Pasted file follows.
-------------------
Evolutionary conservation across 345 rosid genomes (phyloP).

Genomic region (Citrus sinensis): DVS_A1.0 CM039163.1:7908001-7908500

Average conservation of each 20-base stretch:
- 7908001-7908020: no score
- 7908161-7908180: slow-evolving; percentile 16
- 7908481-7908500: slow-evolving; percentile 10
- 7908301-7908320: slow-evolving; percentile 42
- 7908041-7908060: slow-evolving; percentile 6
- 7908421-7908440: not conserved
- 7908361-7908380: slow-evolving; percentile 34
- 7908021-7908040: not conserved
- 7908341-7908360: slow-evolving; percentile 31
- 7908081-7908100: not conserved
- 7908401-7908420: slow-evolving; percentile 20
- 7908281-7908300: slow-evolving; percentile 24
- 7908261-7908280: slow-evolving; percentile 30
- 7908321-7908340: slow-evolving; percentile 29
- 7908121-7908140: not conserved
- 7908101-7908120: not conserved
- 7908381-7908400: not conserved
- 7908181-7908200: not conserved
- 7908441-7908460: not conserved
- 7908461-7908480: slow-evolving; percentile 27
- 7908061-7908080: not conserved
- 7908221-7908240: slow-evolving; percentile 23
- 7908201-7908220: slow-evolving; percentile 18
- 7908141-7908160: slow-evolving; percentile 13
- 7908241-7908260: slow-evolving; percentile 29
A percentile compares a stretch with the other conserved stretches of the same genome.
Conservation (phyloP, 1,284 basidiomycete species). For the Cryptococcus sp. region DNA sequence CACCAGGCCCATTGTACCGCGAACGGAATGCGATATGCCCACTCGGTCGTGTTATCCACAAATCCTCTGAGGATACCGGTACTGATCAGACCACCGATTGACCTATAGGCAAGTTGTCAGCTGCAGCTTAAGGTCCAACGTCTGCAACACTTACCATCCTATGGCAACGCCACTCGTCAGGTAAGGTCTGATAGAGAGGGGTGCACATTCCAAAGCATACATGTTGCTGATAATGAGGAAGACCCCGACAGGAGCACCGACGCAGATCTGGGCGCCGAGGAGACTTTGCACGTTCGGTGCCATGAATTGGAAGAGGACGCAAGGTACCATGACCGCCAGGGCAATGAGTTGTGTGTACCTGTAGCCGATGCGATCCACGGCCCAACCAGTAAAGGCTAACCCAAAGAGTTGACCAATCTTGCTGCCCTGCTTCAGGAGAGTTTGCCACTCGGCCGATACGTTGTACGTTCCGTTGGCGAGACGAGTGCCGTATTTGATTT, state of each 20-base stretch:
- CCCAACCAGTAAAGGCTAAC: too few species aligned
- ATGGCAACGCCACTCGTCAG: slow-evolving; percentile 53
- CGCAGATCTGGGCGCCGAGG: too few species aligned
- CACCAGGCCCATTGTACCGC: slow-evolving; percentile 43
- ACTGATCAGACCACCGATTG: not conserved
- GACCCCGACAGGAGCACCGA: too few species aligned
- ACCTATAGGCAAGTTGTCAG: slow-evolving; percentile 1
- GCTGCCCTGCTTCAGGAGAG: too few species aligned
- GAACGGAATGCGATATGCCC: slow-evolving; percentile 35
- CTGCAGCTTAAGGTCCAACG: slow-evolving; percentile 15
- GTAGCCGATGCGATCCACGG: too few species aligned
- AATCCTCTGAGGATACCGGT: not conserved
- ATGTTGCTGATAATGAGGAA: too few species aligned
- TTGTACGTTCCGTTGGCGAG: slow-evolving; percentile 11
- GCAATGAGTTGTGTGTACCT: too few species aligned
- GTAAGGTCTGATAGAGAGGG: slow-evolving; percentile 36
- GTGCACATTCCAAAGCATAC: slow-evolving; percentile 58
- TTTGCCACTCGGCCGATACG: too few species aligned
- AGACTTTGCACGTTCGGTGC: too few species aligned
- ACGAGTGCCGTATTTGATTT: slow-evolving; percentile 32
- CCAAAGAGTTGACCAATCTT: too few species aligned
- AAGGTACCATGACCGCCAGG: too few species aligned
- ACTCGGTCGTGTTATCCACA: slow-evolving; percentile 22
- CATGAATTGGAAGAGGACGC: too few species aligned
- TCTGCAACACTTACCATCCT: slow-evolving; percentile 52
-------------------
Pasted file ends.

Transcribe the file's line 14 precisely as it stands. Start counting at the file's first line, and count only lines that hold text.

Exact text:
- 7908401-7908420: slow-evolving; percentile 20